ATLANTA — Ian made its final landfall Friday afternoon at 2:05 p.m. near Georgetown, SC. It is a category one hurricane with maximum sustained winds of 85 mph and gusts to 105 mph.
With the track having shifted progressively further east each day this week, our impacts for north Georgia have become less and less.
The latest update from Ian, shows the storm has lost tropical characteristics and is now a post-tropical cyclone with 70 mph sustained winds.
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What To Expect: North Georgia impacts from Ian
Because the storm continues to shift further and further east, we will see little impact from Ian. On the left side of the storm, we're on the cleaner side. The extent westward of rain impacts are smaller than on the storm's eastern side.
The biggest difference the next couple of days will be gusty winds at times, especially out in eastern Georgia closer to the storm. There is a Wind Advisory for our eastern counties, where gusts 30 to 40 mph will be possible.
Rain chances look minimal. There is a slight chance Friday PM through Saturday AM of a few showers, mainly well east and northeast of the Atlanta metro.
We do not expect accumulating rain in the Atlanta metro. Far eastern Georgia could pick very minor, light accumulations.
Friday Night: Most showers stay east of the metro. A few showers in far east and northeast Georgia. Breezy with gusts around 20 - 25 mph. Higher east.
Saturday Morning: Low risk for a shower early north and east of Atlanta. Ian's remnants race northward taking the moisture with it.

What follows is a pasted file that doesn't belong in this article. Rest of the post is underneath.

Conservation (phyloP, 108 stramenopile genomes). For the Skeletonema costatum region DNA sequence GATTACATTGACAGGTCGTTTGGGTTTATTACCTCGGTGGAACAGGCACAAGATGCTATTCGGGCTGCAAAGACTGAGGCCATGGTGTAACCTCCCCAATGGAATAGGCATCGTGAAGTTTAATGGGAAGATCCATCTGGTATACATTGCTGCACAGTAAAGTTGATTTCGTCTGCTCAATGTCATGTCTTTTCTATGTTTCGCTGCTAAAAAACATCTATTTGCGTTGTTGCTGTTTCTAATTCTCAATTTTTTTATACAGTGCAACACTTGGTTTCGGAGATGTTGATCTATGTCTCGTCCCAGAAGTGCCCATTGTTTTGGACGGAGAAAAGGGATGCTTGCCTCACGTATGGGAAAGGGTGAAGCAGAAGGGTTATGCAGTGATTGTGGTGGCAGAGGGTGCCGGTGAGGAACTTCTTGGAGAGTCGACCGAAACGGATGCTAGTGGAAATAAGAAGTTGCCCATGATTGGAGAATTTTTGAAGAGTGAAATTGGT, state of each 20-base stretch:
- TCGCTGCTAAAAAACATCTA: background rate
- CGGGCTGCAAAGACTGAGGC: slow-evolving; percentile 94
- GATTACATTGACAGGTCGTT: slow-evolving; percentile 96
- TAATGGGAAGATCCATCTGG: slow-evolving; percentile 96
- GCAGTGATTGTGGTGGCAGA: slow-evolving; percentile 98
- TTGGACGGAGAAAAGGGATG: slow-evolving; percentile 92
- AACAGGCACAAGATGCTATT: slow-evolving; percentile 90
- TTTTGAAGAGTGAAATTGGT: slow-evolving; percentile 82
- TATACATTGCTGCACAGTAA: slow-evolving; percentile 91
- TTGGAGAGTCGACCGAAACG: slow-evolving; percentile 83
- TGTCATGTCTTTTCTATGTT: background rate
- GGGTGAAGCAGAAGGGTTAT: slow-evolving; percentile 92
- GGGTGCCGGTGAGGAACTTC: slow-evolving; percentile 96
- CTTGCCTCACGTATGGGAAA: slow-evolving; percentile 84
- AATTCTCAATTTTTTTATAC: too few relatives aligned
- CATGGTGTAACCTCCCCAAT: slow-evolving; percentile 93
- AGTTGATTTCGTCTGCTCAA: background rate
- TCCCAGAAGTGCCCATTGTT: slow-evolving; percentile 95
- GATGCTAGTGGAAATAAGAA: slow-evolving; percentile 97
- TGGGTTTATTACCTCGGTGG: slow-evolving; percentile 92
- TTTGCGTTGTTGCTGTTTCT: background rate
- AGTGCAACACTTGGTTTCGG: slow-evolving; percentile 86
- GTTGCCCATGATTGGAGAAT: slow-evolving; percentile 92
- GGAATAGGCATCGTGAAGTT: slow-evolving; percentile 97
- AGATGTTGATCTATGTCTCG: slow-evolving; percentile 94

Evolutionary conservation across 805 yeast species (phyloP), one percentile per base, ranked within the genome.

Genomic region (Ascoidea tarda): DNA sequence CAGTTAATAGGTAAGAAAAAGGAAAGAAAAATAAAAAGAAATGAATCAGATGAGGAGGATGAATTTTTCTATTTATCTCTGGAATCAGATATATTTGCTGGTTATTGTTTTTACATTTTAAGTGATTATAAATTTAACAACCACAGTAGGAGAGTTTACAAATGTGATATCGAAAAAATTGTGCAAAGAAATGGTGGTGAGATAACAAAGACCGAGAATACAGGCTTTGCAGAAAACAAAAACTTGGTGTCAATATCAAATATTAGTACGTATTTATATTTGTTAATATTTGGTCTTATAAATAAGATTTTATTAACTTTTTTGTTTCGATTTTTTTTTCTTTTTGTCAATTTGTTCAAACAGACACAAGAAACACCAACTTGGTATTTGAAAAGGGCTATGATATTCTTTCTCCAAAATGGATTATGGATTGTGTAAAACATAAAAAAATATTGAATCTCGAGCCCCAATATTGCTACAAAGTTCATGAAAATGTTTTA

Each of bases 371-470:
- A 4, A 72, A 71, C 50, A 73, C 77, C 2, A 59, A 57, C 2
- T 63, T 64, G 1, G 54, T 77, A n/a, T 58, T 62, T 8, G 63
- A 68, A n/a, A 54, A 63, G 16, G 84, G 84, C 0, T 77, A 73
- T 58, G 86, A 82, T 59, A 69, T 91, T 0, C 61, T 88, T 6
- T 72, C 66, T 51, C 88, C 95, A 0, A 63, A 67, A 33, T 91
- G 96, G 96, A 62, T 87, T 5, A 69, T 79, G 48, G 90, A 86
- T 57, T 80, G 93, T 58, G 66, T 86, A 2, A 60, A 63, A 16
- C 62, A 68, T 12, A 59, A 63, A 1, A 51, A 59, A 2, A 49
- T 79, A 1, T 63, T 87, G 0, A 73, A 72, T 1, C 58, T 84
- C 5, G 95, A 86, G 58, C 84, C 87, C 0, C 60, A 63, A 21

Saturday Afternoon: Clearing skies. Still breezy at times. Ian tracks further away up through the Mid-Atlantic.
Saturday Night: Clearing and cooler.
Sunday: Mostly sunny to partly cloudy. Overall a pleasant fall day.
Why we won't see high impacts
When it comes to impact from landfalling tropical systems, location relative to the center of circulation matters. While every part of a hurricane is dangerous, the "dirty side" refers to the side of a hurricane or tropical system where you find the highest winds, highest storm surge, and the greatest tornado threat.
In a tropical system moving north like Hurricane Ian, the "dirty side" is the northeastern quadrant.
Why does this happen?
Tropical systems in the northern hemisphere rotate counterclockwise. As Hurricane Ian moves forward to the north, the winds on the right side are moving in the same direction as the storm. This accelerates wind speeds.
On the left side, winds are moving in the opposite direction of the storm. This slows down wind speeds.
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